Is there a show or a movie from around that time that you wish you could have gotten your hands on?
After I did The Parent Trap, Disney came to my people and said, “We want to offer you a deal.” There was a TV show they were developing about a female shock jock. In the pilot episode, she was engaged to this guy and he leaves her and she’s broken-hearted. I had an audition, and they were laughing and crying. I killed it, and the showrunner didn’t want me. It was perfect for me.

I assume that show didn’t make it to air.
Let’s put it this way: They shot the pilot, recast the lead, did episodes with the new lead, and I don’t remember if it made it to air, but it was not memorable. It was my part.

It’s funny because when you go into a room, especially as a character actress who’s a certain type, you see everybody you know. It’s all the funny women in L.A., and now it’s great because that pool is broadened. It’s not just the funny white women; it’s everybody. I think it was Kristen Johnston who told me, “Somebody’s playing your role.” It was the funny chick in a rom-com, and it was Kathryn Hahn. And I went, “No, that’s her role now. That was my role ten years ago.” Of course, she’s exploded. I met her at a political thing. She said, “My son thinks it’s me in The Parent Trap.

I used to think it was Kathryn Hahn in that movie too, even though it makes no sense because she was too young at the time. I would say it’s a compliment to both of you.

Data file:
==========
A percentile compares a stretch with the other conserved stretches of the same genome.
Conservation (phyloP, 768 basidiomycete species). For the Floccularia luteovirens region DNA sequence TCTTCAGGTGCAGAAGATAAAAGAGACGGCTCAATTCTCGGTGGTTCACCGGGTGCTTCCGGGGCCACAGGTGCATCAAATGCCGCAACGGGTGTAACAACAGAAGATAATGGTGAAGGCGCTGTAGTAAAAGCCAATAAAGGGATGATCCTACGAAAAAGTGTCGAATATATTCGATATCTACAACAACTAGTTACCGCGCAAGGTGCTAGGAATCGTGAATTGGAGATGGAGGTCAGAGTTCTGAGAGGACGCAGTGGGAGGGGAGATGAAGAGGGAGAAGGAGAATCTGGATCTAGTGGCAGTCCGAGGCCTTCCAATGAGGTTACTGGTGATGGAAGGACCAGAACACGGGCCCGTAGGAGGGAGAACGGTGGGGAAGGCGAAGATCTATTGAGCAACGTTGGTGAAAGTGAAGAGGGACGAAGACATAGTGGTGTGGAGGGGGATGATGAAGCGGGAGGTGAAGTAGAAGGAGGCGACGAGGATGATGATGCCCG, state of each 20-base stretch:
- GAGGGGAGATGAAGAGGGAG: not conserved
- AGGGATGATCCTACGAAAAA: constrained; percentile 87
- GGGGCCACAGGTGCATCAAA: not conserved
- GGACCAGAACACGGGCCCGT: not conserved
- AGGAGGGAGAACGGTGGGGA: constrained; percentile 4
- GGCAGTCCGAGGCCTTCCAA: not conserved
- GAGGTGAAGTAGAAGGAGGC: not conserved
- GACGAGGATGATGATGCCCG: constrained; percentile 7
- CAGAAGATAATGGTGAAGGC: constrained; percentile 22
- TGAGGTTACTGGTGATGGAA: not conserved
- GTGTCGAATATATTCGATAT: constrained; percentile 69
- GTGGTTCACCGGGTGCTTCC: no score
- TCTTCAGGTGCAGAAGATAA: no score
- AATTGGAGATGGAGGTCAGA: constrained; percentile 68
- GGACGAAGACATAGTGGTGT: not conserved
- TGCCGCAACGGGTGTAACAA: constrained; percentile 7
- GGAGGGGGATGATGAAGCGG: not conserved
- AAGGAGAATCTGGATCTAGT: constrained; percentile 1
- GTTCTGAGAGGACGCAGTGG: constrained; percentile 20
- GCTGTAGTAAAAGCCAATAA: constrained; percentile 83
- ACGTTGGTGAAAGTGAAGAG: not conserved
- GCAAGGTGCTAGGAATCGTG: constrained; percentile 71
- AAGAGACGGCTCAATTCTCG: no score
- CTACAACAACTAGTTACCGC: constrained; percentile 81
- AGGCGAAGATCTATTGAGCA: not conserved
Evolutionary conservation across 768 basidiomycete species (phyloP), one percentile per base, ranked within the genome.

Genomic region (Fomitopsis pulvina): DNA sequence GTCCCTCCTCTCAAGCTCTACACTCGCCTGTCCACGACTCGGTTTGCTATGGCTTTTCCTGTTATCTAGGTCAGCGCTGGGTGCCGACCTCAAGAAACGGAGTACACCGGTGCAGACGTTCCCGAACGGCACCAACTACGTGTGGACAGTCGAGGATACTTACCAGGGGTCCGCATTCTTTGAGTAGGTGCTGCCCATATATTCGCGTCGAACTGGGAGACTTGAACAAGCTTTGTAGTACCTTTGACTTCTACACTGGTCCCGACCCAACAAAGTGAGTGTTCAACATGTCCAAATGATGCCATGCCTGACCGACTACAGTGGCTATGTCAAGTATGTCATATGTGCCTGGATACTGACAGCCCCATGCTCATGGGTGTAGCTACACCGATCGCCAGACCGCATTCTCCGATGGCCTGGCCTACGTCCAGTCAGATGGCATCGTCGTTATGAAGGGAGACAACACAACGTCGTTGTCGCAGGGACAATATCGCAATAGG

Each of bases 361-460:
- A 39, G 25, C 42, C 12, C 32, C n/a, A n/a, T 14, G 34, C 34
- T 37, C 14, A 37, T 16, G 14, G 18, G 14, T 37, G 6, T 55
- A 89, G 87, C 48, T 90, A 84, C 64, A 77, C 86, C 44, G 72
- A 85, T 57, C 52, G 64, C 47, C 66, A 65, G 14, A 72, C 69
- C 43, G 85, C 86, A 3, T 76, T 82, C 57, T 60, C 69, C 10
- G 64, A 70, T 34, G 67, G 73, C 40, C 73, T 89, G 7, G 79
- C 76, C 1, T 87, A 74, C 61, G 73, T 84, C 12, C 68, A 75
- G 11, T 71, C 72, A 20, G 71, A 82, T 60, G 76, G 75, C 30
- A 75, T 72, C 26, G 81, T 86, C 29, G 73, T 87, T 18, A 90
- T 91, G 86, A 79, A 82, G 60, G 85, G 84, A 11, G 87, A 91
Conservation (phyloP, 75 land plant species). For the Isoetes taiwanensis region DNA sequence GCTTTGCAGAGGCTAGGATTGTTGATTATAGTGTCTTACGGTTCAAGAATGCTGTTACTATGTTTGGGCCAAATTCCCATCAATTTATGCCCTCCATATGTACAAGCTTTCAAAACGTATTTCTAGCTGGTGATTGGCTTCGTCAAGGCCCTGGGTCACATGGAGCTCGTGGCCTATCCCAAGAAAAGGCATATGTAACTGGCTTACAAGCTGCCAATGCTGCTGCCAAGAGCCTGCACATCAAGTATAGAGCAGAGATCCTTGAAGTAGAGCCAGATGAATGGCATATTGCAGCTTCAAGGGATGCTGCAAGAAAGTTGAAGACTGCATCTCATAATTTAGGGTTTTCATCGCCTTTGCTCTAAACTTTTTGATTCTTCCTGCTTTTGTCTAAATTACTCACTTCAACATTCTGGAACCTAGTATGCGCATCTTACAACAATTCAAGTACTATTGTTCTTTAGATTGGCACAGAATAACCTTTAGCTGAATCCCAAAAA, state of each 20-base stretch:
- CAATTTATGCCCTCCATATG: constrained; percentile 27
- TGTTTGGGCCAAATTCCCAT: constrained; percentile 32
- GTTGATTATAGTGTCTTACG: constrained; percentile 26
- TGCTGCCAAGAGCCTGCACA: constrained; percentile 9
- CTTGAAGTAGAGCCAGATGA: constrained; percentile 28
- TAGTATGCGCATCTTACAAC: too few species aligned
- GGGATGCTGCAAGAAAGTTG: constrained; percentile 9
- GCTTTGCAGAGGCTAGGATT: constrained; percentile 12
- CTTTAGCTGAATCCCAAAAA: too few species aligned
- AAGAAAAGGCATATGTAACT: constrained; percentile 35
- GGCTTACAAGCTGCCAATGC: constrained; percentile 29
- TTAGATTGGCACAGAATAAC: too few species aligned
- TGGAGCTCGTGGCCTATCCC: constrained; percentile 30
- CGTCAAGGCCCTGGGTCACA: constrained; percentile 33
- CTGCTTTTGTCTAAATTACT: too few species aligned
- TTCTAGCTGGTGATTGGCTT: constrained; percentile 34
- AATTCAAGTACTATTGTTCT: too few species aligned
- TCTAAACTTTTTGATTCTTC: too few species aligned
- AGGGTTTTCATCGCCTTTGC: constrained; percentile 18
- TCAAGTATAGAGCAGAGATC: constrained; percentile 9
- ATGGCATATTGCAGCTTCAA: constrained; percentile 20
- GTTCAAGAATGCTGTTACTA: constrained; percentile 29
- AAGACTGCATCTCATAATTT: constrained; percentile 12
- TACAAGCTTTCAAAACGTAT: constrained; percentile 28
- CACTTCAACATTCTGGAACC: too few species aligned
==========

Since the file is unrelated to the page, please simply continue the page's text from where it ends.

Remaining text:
I think so too, and if anybody thinks I could be her, or vice versa, it’s wonderful.

I recently rewatched Shall We Dance?, which I hadn’t seen since it first came out.
That white-blonde hair will throw you off.

How was it dancing with Jennifer Lopez?
A dream. And Richard Gere! He studied for months before I came on the project. Jennifer, I would just sit on the floor and watch her work and just cry. She’d come over and pat my head. She was glorious. She glows like she’s lit from within. I have been blessed to work with some of the most talented, magnificent artists with longevity in their career. They last forever for a reason. There’s a reason Tom Cruise has been around forever, because he’s been adored by everyone on the set and in the crew. I’ve seen it up close. Jen Aniston was a delight, and Jennifer Lopez was a delight. And Whoopi! My first and foremost co-star, and she picked me for Eddie. She said, “Why can’t my friend be a white girl?”

On Abbott, I heard at the premiere we did at Disney that they brought no other people in to the network. I was it! I thought, I could have asked for more money!

Now you have a bargaining chip for season two.
Well, I’m not going to be a jerk. I’ll let my people be jerks.

As a testament to Quinta, she had a very clear vision of what she wanted. She knew the voice she wanted for each character. She was absolutely spot-on. One of the reasons the show is a success is our chemistry. It’s like a choir, and we’re each taking different pieces. She was spot-on about Janelle James. She went to Tyler James Williams and Sheryl ahead of time and said, “That’s what I’m hearing when I write this.” As a writer, I know what that’s like. And I know she was a fan of The Parent Trap. When we’re on set now, the little kids will go, “You were the nanny in The Parent Trap!” She’ll turn around and say, “That is an entire baby that knows you.”

This interview has been edited and condensed for clarity.

Abbott Elementary’s Lisa Ann Walter Has a Guy for Everything